Annals of Oncology, Vol. 23, Suppl. 4, 2012
Annals of Oncology, Vol. 23, Suppl. 4 (2012), page iv17, abstract number O-0017
M. Pauly1, B. Metzger1, G. Mahon1, M. Dicato1, A. Menzel2 and B. Weber2.
1 Centre Hospitalier de Luxembourg, Recherche sur le cancer et les maladies du sang, Luxembourg, Luxembourg.
2 Laboratoires Réunis, Junglinster, Luxembourg.
In order to evaluate various SNP's in different genes and chromosomal locations in Caucasian patients as markers of the predisposition to the colorectal cancer (CRC) disease, we analyzed the frequency of different tumour-associated single-nucleotide polymorphisms in several genes including p53 and SMAD7 of Caucasian CRC patients as compared to a healthy Caucasian control population.
Tumour samples were obtained from 188 CRC patients at the adenocarcinoma stage and from 98 healthy control individuals. After gDNA extraction, selected amplicons were amplified by PCR, followed by melting curve analysis. The statistical evaluation of the difference in genotype frequency at the different SNPs comparing CRC patients with healthy controls was carried out using the Chi-squared test.
When analyzing 188 tumour samples and comparing with 98 healthy controls, a significant difference in the genotype distribution of the G429C SNP in the p53 gene was observed (P=0.046). Similarly, a significant difference was found for rs4939827 C>T in the SMAD7 gene (P=0.037), although no significant differences were found for rs4464148 T>C (P=0.585) or rs12953717 C>T (P=0.197) also in SMAD7. Differences in genotype distribution for CHR9 C>A rs719725 and CHR8 G>A rs7014346 were almost significant (P=0.050 and P=0.054 respectively). Significant results previously reported for two other genes were confirmed:- PAI, 5G vs. 4G, rs1799899 (P=0.047) and TGFBR1 A>G rs334348, G>A rs334349 and A>C rs1591 (P<0.0001). No significant differences were found for SNP's in 9 other genes.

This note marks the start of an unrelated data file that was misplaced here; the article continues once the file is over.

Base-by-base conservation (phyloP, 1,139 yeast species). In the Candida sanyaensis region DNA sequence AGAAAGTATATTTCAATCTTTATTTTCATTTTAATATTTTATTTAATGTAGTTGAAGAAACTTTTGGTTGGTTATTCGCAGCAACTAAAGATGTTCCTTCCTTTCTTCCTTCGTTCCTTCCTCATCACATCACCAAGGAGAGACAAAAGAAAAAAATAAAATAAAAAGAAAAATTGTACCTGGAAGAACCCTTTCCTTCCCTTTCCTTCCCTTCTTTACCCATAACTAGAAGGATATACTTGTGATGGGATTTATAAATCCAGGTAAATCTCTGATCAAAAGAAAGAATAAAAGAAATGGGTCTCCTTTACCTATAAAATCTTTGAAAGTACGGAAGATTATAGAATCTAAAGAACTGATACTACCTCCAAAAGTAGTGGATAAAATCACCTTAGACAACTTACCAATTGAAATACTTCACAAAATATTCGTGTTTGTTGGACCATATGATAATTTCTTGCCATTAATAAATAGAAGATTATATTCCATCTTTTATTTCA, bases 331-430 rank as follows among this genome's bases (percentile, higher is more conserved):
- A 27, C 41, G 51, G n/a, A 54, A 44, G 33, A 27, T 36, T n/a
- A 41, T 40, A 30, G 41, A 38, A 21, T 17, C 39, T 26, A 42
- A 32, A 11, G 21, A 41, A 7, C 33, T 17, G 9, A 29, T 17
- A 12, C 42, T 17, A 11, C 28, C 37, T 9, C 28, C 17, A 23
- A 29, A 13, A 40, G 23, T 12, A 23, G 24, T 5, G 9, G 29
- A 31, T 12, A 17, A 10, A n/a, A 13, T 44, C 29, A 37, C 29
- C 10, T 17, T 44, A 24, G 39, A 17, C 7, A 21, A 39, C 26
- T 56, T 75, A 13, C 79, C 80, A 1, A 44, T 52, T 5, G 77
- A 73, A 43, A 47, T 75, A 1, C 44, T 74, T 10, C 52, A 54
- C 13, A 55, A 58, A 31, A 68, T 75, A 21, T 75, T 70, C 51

The results for p53, SMAD7, PAI, CHR8 and CHR9 are suggestive rather than conclusive and invite confirmation through further study. Concerning the association between the TGFBR1 SNP's and colorectal cancer, on the other hand, the results are already clear. For example, with the TGFBR1 SNP rs334348, the frequency of the GG genotype was as much as 43% for the CRC patients but 11% for the controls, while the frequency of the AA genotype was only 18% for the patients and 43% for the controls.
Annals of Oncology, Vol. 22, Suppl. 5, 2011
Annals of Oncology, Volume 22, Supplement 5, 2011, page 11, number O-0004
O-0004 THE TGFBR1 GENE HAS A HIGHLY SIGNIFICANT MUTATION FREQUENCY AT SEVERAL SINGLE NUCLEOTIDE POLYMORPHISM (SNP) MARKER SITES IN CAUCASIAN PATIENTS WITH ADVANCED COLORECTAL CANCER AS COMPARED TO HEALTHY CONTROLS
Marc Pauly1, Alain Menzel2, Natacha Van der Taelem2, Brigitte Metzger1, Laetitia Chambeau1, Jacques Kayser3, Carlo Faber3, Petr Nazarov4, Laurent Vallar4, Bernard Weber2, Mario Antoine Dicato1
1Laboratoire de Recherche sur le Cancer et les Maladies du Sang, Fondation de Recherche Cancer et Sang, Luxembourg, Luxembourg,
2Laboratoires Réunis de Junglinster, Junglinster, Luxembourg,
3Clinique Ste-Thérèse, Luxembourg, Luxembourg,
4Microarray Center, Centre de Recherche Public de la Santé, Luxembourg, Luxembourg.
In order to evaluate various SNPs in different genes and chromosomal locations in caucasian patients as markers linked to the predisposition of the colorectal cancer (CRC) disease, we analyzed the frequency of different tumour-associated single-nucleotide polymorphisms in the following genes: p53 [G429C], mdm2 [G309T], TGFßR1 (rs334348, A>G; rs334349, G>A; rs1591, A>C), SMAD7 (rs4464148, T>C; rs12953717, C>T; rs4939827, C>T), FLJ (rs3802842, A>C) as well as CHR8 (rs7014346, G>A; 8q24 rs6983267, T>G) and CHR9 (rs719725, C>A) chromosomal locations of 100 caucasian CRC patients as compared to a caucasian healthy population.
Tumour samples were obtained from caucasian CRC patients at the adenocarcinoma stage and from caucasian healthy individuals. After gDNA extraction, selected amplicons were amplified by PCR, followed by melting curve analysis. The statistical evaluation of the mutation frequency at the different SNPs while comparing CRC patients versus healthy individuals was calculated following the Chi-squared test.
When analyzing 100 tumour samples and comparing with a healthy population to estimate the genotype distribution and mutation frequency in CRC cases, the most highly significant mutation frequency occurred at three TGFßR1 SNPs (rs334348, rs334349, rs1591, p=0,00000) and a still significant frequency at the chromosomal CHR8 (rs7014346, p=0,03452) and CHR9 (rs719725, p=0,02867) locations. However, the mutation frequencies at all the other analyzed SNP sites were not significant.
As shown by this study, SNPs rs334348, rs334349, rs1591 in the tumor growth factor beta receptor 1 (TGFßR1) revealed as the most significant markers and thus strong risk factors linked to the predisposition and/or occurrence of CRC in caucasian patients, followed by SNPs rs719725 and rs7014346 at chromosome 9 and 8, respectively.